Dave Ault loves his bikes.
But not push bikes, road bikes, racing bikes or even motorcross bikes, he loves trials bikes and there are many reasons why.
Trials’ riding is a non-speed sport on specialized motorcycles. The bikes are extremely lightweight, have suspension travel that is short and they don’t have a seat as they are designed to be ridden standing up.
A trials event is split into sections where a competitor rides through a natural obstacle course, such as a farmer’s property, and attempts to avoid touching the ground with their feet. Competitors are penalised each time their feet hit the ground.
The sections are divided into separate courses to accommodate the different skill level of riders, who compete in skill-rated classes.
“It is absolutely worldwide,” Ault said of trials.
“For example the Scottish Six Day Trials will take place for the 101st time this year.”
Ault moved to Yass only recently but has lived in Canberra since 1963.
He took an interest in trials in the year 2000 thanks to a tip from a workmate and at that point he joined the Trials Club of Canberra.
While he still rides now and again Ault has, for the most part, been an observer.
“Being an observer I watch and then score the events.
“I still ride when I can but because I am an observer it is not every weekend.”
He claims the sport is full of companionship, and lacks the intense “argey bardgey” of a lot of other very competitive sports.
“It is a great way to make friends, and after the events riders get together and share experiences and ideas about the right techniques used on the particular course.”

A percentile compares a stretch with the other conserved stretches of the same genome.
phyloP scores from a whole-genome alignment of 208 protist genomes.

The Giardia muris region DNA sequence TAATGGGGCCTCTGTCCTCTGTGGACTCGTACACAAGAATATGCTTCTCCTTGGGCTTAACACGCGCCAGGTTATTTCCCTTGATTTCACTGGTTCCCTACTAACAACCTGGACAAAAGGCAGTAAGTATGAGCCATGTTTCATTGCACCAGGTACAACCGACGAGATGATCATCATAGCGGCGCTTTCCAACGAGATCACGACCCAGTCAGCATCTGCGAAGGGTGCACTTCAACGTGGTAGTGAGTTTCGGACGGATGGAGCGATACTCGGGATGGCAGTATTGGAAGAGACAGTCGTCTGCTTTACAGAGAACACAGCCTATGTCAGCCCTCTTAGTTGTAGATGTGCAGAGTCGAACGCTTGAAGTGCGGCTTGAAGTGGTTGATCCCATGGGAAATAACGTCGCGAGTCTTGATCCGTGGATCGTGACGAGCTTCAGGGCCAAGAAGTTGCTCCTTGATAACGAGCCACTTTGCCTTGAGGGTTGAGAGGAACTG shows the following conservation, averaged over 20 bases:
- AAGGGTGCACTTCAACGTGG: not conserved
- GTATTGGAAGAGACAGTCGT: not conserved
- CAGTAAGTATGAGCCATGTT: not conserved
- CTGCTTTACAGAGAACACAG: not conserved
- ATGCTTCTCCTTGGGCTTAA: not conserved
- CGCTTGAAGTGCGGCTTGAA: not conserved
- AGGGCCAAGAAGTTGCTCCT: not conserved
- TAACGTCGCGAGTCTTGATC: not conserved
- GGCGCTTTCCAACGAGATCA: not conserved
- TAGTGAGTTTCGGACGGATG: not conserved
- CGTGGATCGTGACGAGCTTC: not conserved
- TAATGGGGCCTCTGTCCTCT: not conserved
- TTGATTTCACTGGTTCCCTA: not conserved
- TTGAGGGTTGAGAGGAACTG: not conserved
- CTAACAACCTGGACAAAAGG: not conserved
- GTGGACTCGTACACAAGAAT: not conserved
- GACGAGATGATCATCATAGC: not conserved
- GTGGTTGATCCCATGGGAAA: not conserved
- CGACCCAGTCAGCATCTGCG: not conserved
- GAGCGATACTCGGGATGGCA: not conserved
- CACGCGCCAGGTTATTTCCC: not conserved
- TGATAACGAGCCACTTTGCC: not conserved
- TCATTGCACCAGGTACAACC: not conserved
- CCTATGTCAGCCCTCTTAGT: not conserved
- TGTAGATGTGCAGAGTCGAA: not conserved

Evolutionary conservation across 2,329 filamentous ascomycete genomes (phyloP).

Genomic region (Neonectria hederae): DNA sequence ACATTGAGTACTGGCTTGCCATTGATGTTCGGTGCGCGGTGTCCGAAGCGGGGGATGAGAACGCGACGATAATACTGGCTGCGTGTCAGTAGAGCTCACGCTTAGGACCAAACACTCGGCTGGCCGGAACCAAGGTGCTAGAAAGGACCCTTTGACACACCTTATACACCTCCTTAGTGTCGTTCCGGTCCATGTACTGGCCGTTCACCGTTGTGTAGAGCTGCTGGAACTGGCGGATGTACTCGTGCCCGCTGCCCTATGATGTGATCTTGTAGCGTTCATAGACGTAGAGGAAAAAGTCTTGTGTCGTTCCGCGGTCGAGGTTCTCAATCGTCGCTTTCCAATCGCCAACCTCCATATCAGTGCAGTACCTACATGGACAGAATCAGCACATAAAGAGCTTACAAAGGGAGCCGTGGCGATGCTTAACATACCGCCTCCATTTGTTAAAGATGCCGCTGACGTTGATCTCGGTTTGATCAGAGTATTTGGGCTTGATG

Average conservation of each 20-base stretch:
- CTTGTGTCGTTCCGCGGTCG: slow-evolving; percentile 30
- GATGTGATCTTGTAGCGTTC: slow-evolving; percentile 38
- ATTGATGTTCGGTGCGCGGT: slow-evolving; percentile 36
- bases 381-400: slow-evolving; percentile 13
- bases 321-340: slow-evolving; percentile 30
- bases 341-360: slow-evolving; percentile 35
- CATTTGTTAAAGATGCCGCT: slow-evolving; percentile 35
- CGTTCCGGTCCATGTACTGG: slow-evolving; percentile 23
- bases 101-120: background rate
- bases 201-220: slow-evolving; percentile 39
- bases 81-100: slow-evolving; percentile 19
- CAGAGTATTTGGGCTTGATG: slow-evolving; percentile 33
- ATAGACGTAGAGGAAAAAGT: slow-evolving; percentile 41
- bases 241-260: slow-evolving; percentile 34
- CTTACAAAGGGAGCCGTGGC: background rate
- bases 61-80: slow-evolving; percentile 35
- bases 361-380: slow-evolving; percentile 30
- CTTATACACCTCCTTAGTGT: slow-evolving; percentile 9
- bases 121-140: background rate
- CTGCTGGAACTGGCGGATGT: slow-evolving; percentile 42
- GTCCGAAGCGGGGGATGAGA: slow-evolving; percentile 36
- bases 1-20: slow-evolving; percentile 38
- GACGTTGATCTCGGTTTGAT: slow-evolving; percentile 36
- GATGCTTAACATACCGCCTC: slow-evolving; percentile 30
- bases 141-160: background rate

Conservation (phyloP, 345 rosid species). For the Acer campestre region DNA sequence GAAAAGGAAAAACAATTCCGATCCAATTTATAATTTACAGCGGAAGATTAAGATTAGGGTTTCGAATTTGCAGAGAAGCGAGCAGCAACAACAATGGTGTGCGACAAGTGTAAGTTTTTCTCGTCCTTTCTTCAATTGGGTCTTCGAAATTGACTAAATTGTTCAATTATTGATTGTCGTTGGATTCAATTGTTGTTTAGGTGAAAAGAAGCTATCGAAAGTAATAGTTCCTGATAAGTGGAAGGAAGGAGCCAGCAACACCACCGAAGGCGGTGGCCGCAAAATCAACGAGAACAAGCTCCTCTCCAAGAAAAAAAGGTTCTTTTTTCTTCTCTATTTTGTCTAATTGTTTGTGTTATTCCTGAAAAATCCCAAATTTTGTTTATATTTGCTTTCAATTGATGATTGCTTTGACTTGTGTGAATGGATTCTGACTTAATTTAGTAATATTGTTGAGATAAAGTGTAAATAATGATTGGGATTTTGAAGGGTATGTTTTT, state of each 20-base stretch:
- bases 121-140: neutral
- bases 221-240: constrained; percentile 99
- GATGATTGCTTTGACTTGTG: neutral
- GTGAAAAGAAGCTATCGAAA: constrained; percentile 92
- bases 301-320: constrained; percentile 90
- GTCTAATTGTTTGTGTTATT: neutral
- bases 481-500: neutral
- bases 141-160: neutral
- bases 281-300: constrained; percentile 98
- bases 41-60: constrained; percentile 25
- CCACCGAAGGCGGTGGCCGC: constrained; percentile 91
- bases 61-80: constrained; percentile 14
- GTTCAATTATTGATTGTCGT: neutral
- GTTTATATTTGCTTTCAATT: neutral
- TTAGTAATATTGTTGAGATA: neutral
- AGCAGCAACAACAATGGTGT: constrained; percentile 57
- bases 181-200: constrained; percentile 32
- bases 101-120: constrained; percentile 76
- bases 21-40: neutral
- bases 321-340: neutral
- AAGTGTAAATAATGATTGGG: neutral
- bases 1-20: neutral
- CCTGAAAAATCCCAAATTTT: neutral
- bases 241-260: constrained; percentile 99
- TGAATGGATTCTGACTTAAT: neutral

However, with the sport growing the club is having trouble finding enough places to hold specific events.
According to Ault, there is a very minimal effect on the environment and the only issue is getting that initial approval by property owners.
“The environmental impact is minimal. For example if it rains the smallest amount, tyre marks are gone almost immediately.
“Once a property owner lets us use his/her land we are almost always invited back. It is just getting that initial go ahead from them, that is the tricky part.”
Ault believes strongly that the sport is safe, while still being extremely challenging.
“It is much more about a mental challenge than anything else.
“But it is safe because riders only ever ride a track at their particular level, that’s the great thing about the sport.”
For those interested in getting involved with the Trials Club of Canberra call Ault on 6226 6266, or for more information about the sport go to www.trials.com.au.